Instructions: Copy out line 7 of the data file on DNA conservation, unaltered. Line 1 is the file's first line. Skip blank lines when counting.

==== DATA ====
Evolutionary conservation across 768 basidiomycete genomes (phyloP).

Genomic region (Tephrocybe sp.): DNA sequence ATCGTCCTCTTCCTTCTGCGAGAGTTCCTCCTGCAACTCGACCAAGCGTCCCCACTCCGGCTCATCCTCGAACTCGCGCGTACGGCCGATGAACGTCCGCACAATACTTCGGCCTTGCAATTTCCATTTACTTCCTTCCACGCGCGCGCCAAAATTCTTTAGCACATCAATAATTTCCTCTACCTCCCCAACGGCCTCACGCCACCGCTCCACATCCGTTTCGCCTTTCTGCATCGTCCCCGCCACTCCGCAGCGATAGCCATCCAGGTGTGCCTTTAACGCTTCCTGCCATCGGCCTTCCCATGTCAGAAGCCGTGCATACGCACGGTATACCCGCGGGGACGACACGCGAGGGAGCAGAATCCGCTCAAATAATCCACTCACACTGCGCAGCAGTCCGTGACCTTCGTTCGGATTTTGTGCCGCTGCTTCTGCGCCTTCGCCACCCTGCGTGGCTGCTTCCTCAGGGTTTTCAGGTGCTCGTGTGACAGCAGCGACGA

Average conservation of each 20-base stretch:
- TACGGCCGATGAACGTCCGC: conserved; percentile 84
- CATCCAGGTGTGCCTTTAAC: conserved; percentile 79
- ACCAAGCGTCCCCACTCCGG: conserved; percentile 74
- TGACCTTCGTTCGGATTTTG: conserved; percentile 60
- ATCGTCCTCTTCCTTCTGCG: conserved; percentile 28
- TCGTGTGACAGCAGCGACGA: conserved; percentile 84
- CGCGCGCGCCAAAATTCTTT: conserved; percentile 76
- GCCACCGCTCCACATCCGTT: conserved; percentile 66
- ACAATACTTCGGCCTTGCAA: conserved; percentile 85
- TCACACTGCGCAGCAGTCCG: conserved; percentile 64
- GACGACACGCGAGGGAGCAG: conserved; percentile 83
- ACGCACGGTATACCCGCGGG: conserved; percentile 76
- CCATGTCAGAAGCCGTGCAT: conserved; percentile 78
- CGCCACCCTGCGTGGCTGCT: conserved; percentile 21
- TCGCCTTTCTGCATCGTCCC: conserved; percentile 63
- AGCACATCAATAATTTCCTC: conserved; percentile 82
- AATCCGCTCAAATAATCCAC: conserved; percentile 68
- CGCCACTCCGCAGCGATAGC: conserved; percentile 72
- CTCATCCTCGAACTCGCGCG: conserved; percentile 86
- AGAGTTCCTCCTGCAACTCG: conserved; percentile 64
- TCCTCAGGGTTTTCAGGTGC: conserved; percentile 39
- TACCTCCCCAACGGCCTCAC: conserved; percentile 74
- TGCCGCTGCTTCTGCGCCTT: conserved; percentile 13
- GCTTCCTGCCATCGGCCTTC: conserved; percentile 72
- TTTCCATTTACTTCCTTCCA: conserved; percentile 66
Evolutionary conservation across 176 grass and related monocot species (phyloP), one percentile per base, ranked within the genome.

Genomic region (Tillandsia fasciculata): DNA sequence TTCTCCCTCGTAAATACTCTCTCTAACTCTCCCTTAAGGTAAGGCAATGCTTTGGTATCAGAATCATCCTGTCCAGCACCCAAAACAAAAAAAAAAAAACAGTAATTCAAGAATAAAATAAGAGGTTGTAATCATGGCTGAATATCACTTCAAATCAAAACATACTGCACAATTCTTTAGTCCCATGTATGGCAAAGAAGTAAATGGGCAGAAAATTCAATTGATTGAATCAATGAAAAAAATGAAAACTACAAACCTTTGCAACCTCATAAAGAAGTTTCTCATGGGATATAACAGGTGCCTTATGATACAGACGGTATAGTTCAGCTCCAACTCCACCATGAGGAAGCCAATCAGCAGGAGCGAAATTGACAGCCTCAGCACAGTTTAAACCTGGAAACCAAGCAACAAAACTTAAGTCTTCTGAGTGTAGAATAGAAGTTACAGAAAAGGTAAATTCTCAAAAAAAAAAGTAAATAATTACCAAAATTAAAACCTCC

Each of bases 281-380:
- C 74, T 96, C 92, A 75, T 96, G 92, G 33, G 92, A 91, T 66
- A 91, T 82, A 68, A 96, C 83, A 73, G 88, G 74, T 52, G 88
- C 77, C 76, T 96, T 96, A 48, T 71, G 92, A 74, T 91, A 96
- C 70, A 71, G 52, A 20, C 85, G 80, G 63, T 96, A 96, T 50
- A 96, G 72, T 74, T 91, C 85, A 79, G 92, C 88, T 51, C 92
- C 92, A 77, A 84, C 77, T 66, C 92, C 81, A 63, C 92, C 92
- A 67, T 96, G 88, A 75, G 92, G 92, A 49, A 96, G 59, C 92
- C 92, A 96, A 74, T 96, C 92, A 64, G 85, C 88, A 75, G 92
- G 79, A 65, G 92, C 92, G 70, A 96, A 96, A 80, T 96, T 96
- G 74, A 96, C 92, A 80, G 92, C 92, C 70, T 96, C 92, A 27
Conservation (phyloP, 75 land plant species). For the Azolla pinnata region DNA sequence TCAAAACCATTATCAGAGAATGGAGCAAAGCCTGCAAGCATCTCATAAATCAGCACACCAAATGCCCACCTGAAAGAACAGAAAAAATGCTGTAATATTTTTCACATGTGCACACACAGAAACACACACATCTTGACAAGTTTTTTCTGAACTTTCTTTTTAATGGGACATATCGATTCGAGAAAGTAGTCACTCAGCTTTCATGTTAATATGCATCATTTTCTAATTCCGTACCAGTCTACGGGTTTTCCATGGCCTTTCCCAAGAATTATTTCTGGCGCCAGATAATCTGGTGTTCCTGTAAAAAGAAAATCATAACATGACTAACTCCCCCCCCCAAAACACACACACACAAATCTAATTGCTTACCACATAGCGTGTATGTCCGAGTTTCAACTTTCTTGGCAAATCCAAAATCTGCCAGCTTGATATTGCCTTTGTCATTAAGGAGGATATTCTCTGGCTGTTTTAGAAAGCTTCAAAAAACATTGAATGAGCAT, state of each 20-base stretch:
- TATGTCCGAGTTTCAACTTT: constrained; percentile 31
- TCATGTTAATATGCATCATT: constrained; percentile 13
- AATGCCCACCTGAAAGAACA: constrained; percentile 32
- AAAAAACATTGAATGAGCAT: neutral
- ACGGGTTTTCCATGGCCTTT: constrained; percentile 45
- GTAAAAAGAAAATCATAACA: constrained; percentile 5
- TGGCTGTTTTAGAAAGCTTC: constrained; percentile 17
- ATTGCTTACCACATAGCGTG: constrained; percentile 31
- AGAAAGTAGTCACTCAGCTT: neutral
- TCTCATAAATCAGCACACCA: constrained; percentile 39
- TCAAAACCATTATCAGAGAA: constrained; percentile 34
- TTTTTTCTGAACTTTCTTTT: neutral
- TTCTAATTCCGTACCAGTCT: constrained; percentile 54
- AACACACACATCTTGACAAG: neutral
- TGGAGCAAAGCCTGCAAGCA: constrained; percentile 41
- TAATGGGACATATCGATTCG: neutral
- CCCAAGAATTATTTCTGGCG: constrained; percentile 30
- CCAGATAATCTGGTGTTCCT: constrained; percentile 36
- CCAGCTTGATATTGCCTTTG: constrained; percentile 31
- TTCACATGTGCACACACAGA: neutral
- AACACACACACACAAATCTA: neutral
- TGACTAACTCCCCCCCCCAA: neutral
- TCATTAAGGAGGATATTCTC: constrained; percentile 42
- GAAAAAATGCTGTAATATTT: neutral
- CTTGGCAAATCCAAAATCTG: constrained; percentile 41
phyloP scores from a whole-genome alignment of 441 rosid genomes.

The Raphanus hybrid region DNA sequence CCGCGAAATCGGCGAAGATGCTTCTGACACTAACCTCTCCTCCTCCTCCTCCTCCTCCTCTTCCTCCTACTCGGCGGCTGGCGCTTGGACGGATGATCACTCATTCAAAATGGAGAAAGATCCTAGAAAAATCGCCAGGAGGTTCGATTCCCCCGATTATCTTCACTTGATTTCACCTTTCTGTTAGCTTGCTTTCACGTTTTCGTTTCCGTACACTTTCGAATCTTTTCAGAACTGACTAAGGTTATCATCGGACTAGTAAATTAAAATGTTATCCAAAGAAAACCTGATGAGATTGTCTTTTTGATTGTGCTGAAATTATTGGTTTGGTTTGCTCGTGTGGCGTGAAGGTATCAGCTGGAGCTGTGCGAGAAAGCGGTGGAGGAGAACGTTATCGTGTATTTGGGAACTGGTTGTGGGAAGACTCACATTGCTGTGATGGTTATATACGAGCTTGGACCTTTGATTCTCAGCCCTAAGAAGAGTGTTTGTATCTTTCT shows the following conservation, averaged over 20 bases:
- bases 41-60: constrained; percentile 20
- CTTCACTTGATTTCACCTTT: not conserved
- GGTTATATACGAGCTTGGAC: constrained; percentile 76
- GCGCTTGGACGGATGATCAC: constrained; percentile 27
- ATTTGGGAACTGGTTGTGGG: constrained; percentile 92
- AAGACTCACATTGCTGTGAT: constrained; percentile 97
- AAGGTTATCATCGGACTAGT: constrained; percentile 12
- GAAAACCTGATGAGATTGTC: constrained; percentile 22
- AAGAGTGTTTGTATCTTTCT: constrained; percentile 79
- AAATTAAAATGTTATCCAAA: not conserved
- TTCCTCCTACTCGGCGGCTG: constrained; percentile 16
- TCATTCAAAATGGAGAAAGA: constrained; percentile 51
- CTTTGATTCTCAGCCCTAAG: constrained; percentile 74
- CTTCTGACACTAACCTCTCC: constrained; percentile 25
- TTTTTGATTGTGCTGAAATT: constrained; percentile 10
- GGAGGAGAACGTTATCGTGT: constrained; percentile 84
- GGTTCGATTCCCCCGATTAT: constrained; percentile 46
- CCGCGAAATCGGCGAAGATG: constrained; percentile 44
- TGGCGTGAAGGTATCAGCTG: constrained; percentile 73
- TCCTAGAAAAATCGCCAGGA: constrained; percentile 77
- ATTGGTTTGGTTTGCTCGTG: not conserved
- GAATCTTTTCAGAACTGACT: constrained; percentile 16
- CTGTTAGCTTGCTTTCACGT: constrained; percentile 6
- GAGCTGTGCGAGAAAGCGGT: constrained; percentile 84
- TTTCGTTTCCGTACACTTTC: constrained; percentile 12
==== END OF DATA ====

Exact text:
- TGACCTTCGTTCGGATTTTG: conserved; percentile 60